To me, this is what makes Paul unique in the early church (or to use Michael Bird’s recent phrase, Paul is an “anomalous Jew”). Although Gentiles could convert to Judaism, and many did, no other Jewish writer in the Second Temple Period would have said Gentiles can be right with God without keeping any of the Law. In Acts 10, Cornelius was accepted without circumcision but he was already considered a righteous man because he was doing the sorts of things the Law commands. Yet Paul is teaching his Gentile converts to not submit to circumcision since it implies they are becoming Jews. The Church is not a new Israel, Paul’s churches are neither Jew nor Gentile.

There are many ramifications of this new teaching and we will return to many of these things when we get to Galatians. What is the practical benefit for Gentile believers if they are not expected to keep the Jewish Law? Does this help Paul’s evangelistic efforts among the Gentiles? Certainly he has success among the God-fearers who were already attracted to the ethical content of the Law, but would this Law-free gospel of Jesus attract Gentiles who were not already interested in Judaism?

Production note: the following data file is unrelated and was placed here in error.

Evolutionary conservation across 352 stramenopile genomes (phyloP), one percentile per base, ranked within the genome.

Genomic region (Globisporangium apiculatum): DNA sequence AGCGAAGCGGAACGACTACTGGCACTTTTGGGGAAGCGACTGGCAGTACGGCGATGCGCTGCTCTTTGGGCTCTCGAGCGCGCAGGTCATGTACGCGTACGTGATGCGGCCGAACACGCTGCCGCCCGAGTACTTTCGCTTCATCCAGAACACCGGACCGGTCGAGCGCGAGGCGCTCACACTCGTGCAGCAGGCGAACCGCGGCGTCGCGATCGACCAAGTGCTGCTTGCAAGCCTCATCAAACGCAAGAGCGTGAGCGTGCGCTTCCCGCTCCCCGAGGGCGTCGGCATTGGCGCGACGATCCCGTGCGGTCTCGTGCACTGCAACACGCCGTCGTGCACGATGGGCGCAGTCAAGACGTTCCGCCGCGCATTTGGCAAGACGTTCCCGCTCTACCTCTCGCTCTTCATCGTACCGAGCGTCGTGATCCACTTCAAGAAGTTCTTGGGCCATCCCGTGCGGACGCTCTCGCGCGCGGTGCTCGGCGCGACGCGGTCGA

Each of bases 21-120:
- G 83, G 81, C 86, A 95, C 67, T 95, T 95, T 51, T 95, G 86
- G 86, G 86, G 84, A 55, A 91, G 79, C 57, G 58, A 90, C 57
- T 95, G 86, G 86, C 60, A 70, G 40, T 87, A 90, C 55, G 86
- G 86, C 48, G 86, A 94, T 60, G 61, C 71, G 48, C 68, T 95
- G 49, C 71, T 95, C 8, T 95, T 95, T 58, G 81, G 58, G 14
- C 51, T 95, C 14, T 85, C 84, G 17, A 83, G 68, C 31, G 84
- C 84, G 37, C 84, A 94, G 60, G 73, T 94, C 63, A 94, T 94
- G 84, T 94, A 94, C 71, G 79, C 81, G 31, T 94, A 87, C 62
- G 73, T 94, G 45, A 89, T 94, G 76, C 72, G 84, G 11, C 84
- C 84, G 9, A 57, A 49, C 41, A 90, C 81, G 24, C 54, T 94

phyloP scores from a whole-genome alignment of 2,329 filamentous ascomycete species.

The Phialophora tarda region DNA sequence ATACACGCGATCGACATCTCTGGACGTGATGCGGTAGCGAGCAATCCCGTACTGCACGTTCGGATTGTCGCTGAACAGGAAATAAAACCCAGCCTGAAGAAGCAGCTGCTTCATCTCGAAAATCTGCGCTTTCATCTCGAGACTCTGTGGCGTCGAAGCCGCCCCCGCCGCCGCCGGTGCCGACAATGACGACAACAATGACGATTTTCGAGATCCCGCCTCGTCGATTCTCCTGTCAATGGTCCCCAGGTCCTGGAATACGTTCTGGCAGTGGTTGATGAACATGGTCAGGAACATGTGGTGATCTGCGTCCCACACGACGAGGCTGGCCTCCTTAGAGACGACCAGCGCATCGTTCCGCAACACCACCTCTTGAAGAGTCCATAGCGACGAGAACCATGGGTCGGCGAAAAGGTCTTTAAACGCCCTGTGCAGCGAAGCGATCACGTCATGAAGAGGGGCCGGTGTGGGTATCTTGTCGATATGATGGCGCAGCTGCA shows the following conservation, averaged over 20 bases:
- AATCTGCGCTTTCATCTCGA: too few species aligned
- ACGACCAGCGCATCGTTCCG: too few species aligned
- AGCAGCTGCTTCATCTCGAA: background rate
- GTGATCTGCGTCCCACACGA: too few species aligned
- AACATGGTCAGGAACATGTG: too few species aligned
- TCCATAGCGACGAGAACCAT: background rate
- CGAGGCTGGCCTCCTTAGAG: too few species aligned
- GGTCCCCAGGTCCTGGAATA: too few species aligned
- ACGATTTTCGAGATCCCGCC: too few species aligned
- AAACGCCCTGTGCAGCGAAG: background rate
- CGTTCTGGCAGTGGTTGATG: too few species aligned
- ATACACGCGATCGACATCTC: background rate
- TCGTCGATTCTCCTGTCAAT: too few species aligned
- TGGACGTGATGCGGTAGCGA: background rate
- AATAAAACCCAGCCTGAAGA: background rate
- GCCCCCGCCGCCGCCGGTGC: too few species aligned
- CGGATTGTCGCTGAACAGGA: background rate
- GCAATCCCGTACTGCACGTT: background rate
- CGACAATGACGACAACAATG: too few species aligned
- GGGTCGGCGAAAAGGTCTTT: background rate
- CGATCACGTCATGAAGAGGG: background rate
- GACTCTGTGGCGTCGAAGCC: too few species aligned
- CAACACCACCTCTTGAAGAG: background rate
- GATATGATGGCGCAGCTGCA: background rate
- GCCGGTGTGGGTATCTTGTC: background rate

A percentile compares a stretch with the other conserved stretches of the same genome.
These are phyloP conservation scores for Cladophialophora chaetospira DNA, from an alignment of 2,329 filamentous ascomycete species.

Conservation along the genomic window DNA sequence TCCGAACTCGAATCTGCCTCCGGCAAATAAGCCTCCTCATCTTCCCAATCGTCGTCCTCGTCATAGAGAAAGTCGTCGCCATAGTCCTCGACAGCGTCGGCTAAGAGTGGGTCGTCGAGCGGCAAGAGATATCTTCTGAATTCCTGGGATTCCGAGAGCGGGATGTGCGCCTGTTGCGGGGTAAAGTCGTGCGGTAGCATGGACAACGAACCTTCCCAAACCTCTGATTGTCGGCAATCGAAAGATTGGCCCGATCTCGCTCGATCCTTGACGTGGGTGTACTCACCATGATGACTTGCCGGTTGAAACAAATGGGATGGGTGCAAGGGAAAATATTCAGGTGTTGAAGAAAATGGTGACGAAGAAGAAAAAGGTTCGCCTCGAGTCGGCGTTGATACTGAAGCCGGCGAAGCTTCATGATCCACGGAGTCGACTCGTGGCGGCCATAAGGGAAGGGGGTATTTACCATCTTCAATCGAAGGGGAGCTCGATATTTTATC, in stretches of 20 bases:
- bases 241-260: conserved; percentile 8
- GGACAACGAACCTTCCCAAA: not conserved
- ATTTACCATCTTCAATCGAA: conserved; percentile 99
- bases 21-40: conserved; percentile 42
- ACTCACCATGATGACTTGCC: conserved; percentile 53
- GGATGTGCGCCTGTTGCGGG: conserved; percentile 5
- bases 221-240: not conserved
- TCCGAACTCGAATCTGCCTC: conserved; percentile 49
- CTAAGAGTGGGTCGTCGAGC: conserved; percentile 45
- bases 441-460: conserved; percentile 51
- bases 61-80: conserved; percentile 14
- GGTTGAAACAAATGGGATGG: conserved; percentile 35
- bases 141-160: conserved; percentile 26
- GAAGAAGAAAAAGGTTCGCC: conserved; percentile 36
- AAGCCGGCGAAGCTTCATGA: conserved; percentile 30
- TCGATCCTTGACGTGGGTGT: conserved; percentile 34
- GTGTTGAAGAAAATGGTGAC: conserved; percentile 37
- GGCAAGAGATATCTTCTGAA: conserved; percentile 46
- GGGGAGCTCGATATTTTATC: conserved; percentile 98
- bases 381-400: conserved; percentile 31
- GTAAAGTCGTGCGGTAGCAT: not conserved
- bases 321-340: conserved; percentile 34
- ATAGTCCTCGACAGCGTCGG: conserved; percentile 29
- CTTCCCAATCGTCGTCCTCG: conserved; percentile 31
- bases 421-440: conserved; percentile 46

[I wrote this post almost exactly six years ago, September 14, 2011. Howard Pepper asked some good questions in a recent post about the idea of conversion, so I thought I would re-publish this as part of the recent series of posts on Paul’s background.]

Like most who write on the conversion of Paul, John Polhill asks if Paul was “predisposed” to conversion (Paul and His Letters, 55).  To what extent did was Paul “prepared” for his encounter on the road to Damascus?  Certainly Paul thought that God had prepared him to preach the grace of God (Gal 1:15), but this question usually is more interested in Paul’s psychological state of mind when he met Jesus.

The Wretched Man